Still, if the player considers the piano to be their primary instrument, they will likely miss the weighted keys’ comfortable and familiar feel.
When you can invest a little more in a keyboard or need it to be good enough to serve as a replacement for an acoustic piano rather than a controller for sampled sounds in the studio—you can step up to semi-weighted keys. This option gives you some of the resistance you would expect from an acoustic piano. Still, the resistance tends to be generic across the keyboard rather than graded and nuanced the way an acoustic piano’s keyboard would be.
For players who are just starting out, this option can be a great way to balance the need to find an affordable instrument to practice on with the desire to replicate the feel of the real thing. Most advanced players who are looking for a portable piano won’t settle for semi-weighted keys, but someone who learned on a keyboard like this might not know what they’re missing or might prefer this option even if they do.
Hammer Action Keyboards
Hammer action keyboards actually have a lever-action mechanism built into them. This replicates an acoustic piano feel even though the digital piano doesn’t need a hammer on a string to produce a sound. Some manufacturers do a great job of getting it right with this approach. Those that do produce instruments that players love.
One downside of this approach is that the lever-action systems built into digital pianos tend to wear out much faster than the hammer systems in an acoustic piano. This means that the instrument you purchase won’t last as long or offer as many hours of playing as a comparable acoustic would.
The most sophisticated approach to weighted keys is the graded weight keyboard. This digital piano keyboard category provides players with a feel and sound-quality responsiveness that rivals high-quality acoustic pianos. There is more resistance to keys in the lower notes and less resistance to keys at the keyboard’s higher end.
The resistance is correlated to gradations in the strength of the signal sent and the sound produced. This allows sophisticated players to speak through the digital keyboard in the same way that they would with a desirable acoustic piano.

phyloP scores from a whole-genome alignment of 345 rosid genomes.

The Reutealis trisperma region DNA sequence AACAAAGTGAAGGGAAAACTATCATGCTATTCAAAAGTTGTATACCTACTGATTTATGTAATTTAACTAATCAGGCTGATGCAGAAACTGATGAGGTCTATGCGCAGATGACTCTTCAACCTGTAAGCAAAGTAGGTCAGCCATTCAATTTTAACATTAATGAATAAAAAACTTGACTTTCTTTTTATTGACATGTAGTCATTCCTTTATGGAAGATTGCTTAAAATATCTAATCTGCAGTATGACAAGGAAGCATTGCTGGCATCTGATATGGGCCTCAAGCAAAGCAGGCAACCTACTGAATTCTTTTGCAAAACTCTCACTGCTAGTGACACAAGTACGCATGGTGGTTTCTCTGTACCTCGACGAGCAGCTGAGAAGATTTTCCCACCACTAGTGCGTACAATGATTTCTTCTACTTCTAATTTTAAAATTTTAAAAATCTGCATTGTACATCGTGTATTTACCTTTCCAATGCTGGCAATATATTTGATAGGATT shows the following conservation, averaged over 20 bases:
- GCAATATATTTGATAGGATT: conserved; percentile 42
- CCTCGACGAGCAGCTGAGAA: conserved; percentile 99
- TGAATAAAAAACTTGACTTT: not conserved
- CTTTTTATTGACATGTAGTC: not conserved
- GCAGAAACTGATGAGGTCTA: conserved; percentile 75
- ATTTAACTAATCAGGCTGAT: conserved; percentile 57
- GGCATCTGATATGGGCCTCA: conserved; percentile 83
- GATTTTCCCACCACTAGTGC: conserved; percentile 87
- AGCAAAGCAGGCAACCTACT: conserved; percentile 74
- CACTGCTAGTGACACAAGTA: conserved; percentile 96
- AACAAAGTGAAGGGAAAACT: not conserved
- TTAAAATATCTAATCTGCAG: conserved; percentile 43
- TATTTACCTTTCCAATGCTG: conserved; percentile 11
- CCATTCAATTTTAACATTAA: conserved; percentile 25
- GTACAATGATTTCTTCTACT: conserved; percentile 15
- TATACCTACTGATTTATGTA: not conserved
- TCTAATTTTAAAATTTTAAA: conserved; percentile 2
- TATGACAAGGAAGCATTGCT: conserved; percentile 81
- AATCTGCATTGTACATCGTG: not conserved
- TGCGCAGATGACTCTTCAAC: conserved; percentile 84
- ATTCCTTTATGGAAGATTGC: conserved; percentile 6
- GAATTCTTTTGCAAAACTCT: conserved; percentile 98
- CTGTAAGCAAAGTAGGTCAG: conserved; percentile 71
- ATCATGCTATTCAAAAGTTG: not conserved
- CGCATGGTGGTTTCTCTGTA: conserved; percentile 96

The reason behind the difference that they are hearing might not be apparent for audiences, but the results will instantly be recognizable. A true virtuoso player should never settle for anything less as doing so would mean depriving the audience of the hard to describe but impossible to miss details of their performance.
Downsides of Weighted Keys
While a true piano player’s piano player will likely insist on the most realistic keyboard feel that they can get, not every player loves everything about weighted keyboards. The price of top-quality weighted keyboards can be prohibitive for some, and others think that it isn’t worth it even when they can afford it. Other players find that the type of music they are playing doesn’t benefit from a weighted keyboard in any way.
There can be a considerable price difference between an unweighted keyboard and a semi-weighted or graded keyboard. Even if the sound quality from each of the three instruments is equal, the keyboard type can make the graded keyboard model two or three times as expensive as the instrument with the unweighted keyboard. If you can’t afford the graded keyboard, you might have to settle for less than the best.
If you plan on using your keyboard as a MIDI controller, there are probably many things on your must-have list that will be more important than the responsiveness of the keys. You might even find that an unweighted keyboard just works better for the kind of work that you are trying to do. If that’s the case, why pay more for an option that you don’t need, won’t use, and might even wish that you could get rid of.
Finding an instrument that works for you is a personal search, and every individual needs to remember that the best instrument to choose is the one that will work best for them. Name brands, reputations, and celebrity endorsements can point us toward something that we need to check out and consider, but none of them should be the only reason we make that choice.
The instrument that you play will become a part of the art that you create. Whatever piano allows you to express yourself most effectively is the one that will do the most for you and will enable you to do the most for your audience. Keep that in mind as you search for your next digital piano.